Fixed Deposits are a popular choice among Indians as an investment option. It’s considered to be an extremely safe choice. Plus, FD interest rate returns are stable and predictable.
The interest income can be attractive. However, some people forget or don’t intend to declare the interest income while filing tax returns.
Can you avoid paying tax on Fixed Deposits? No, apart from the legal consequences, it’s not practical.
The government gets all the information regarding your interest income on Fixed Deposits. Income from Fixed Deposits comes under the heading we know as “Income from other sources”.
How Much Tax Should you Pay?
You want to declare the interest income from Fixed Deposits but don’t know how much to pay. How will you calculate your income on FDs in return? The plethora of online FD calculators can help you. Just enter the FD amount, FD period, rate of interest and compounding frequency. The maturity and interest amount will automatically be calculated.
If the total income from your Fixed Deposit exceeds Rs.10,000 in a financial year, then you’ll have to pay Tax Deducted on Source (TDS).
If you have your PAN details available, TDS will be deducted at 10% of your interest income. Otherwise, you’ll have to pay 20% of your interest income as TDS.
TDS will be deducted on an accrual basis. A periodic deduction will be made even if the interest is not actually paid to you. Therefore, it’s important for you to pay tax on an annual basis. If you pay only when your FD reaches maturity, you will be taxed for a higher amount. This might occur as you will be pushed up the slab rate due to the higher amount of your interest. If your interest income falls below the exemption level, you still have to submit a declaration by filing Form 15G or 15H. You can also apply for refund during tax filing.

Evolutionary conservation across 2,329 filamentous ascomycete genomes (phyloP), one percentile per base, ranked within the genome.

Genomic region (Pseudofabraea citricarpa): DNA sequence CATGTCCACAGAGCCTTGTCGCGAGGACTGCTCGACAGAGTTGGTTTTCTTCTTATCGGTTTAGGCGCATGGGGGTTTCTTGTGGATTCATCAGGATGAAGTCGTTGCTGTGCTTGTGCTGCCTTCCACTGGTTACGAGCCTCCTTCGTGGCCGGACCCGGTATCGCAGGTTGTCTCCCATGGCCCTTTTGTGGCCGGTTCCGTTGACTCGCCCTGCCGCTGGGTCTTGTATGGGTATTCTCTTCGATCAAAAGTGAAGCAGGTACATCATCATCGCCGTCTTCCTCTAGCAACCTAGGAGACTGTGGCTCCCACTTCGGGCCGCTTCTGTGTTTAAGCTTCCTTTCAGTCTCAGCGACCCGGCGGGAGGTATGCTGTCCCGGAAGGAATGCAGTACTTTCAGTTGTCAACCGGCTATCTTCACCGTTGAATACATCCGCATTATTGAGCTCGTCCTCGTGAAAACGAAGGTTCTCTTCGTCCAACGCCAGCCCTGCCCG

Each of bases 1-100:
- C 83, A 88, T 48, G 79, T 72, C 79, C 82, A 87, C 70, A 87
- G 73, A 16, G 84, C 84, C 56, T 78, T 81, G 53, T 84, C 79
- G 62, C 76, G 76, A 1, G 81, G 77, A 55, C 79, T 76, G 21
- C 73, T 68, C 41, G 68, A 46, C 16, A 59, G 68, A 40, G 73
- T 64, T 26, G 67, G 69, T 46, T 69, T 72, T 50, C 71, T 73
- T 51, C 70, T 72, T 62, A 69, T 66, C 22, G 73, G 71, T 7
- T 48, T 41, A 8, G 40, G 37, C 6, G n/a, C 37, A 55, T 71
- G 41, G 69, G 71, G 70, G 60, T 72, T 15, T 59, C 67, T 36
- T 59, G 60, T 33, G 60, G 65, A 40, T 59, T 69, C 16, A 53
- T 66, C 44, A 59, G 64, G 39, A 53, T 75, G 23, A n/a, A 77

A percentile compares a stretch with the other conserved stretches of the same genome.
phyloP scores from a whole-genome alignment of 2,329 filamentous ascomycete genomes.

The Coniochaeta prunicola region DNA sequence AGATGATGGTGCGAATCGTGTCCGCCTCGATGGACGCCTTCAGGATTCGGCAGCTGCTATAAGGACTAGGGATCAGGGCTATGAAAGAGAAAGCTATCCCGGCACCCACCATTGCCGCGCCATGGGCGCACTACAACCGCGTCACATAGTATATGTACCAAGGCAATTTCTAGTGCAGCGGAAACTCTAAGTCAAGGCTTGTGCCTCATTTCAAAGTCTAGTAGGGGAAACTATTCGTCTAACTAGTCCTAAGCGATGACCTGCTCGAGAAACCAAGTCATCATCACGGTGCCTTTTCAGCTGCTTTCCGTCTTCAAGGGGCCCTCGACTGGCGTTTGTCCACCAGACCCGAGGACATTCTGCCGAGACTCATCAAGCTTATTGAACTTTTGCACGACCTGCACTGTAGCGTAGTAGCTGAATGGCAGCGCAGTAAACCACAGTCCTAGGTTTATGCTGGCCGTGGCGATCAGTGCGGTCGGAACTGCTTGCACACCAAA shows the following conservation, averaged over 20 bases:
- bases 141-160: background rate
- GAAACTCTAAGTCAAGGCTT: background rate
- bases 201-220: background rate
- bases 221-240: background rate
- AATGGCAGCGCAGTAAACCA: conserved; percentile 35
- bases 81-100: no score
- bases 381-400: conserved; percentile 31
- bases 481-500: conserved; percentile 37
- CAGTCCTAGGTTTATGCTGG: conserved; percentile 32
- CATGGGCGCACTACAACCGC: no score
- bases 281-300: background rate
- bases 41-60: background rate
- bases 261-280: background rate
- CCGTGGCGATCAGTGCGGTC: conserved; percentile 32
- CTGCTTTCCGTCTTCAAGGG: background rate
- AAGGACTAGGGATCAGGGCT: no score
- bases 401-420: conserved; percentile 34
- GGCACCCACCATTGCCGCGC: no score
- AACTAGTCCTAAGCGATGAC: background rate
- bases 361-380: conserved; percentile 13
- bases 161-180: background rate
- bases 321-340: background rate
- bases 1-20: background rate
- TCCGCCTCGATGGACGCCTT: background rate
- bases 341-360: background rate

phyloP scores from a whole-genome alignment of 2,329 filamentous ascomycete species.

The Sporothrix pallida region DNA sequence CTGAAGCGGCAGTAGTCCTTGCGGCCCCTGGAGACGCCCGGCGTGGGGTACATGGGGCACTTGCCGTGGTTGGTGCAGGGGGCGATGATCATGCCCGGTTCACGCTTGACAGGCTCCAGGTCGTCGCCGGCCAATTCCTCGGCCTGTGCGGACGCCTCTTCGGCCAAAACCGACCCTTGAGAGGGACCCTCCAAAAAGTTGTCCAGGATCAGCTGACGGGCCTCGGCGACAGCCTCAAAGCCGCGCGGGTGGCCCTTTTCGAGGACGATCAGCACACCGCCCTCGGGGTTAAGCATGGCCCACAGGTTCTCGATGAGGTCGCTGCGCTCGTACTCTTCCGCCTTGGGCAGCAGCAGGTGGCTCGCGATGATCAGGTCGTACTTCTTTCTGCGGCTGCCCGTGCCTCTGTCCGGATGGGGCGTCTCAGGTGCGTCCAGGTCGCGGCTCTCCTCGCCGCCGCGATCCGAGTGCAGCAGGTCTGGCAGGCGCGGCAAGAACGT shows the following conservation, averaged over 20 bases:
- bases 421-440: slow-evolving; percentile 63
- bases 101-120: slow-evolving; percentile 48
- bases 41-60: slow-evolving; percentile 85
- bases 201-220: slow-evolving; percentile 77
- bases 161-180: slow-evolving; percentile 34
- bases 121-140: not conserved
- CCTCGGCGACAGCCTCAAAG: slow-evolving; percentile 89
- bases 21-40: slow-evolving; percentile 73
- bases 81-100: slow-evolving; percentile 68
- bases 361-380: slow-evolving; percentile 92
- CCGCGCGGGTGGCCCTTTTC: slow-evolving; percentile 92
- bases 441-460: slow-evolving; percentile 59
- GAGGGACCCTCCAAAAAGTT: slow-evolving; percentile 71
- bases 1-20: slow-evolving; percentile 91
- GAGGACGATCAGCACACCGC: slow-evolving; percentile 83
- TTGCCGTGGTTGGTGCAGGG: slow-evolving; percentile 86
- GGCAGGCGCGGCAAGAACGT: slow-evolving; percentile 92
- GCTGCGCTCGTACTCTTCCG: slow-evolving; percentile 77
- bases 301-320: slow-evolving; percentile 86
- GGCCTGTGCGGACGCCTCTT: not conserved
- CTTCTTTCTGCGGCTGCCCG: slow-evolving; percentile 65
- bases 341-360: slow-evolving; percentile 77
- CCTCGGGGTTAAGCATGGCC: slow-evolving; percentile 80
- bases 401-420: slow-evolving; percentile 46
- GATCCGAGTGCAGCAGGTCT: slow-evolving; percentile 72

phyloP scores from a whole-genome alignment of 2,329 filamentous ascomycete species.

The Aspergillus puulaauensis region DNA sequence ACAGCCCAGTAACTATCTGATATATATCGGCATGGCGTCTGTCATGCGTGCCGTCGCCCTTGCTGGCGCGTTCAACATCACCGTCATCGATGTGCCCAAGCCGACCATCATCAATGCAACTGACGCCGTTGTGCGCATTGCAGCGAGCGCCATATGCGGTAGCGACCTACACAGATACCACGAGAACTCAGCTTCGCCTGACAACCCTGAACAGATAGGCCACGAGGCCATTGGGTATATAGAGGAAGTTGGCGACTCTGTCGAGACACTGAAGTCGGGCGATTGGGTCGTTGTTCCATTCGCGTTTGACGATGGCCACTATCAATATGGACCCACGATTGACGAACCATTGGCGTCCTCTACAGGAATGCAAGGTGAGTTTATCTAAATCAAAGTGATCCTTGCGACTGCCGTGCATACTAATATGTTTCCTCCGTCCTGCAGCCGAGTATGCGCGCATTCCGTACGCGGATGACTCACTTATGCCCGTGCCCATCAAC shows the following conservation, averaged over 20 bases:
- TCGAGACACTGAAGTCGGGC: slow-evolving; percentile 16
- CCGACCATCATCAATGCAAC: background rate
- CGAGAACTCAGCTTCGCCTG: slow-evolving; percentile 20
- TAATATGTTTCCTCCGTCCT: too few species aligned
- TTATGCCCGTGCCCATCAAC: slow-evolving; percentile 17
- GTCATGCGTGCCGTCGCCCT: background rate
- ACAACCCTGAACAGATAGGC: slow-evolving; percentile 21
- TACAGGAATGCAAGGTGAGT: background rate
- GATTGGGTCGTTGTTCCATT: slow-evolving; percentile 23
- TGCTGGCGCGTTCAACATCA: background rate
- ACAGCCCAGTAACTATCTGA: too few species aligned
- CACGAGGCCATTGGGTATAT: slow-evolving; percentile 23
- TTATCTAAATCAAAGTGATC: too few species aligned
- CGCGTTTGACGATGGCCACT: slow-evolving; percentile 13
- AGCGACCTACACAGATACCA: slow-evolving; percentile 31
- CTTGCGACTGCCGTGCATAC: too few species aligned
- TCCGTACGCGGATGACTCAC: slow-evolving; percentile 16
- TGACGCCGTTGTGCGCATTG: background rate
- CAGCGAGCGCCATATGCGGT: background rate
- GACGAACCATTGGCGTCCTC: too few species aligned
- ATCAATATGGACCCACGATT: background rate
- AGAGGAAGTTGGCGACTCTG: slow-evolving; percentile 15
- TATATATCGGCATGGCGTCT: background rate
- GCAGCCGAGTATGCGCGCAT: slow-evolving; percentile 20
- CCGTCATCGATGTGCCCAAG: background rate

TDS deducted will reflect automatically on Form 16A. You can use this form to find out interest for the financial year.
You can avoid paying TDS if you use a clever method. Split your investment into multiple FDs across different banks. This ensures that the interest income always falls below the exemption limit for every FD account.
Furthermore, even if you are exempted from paying TDS, you will have to pay a separate tax known as self assessment tax. Self assessment tax will be charged on your interest income as per the Income Slab Rate that you belong to.
You have to deduct the TDS amount from the total tax that you need to pay. This will reflect the remaining tax that you have to pay. Since TDS is automatically deducted by the bank, you just need to pay the self assessment tax.
When Should you Pay?
You have to pay your taxes by the 31st of March of every financial year. Else you will be liable to pay Rs.5,000 penalty under Section 271F of the IT act. However, if the interest income on your FD is huge, you may have to pay advance tax. You can calculate your quarterly tax dues and pay them as per advance tax timelines.
Don’t make the assumption that people usually make. Interest income on FD is fully taxable. Even if your interest income does not exceeds Rs.10,000 in a financial year, you’ll still have to declare your interest income to avoid a notice from the Income Tax department.
It’s important to keep your side of taxes as clean as possible by paying them whenever they’re required. Not only is it legally required, but you’re also doing your part to keep your country running smoothly.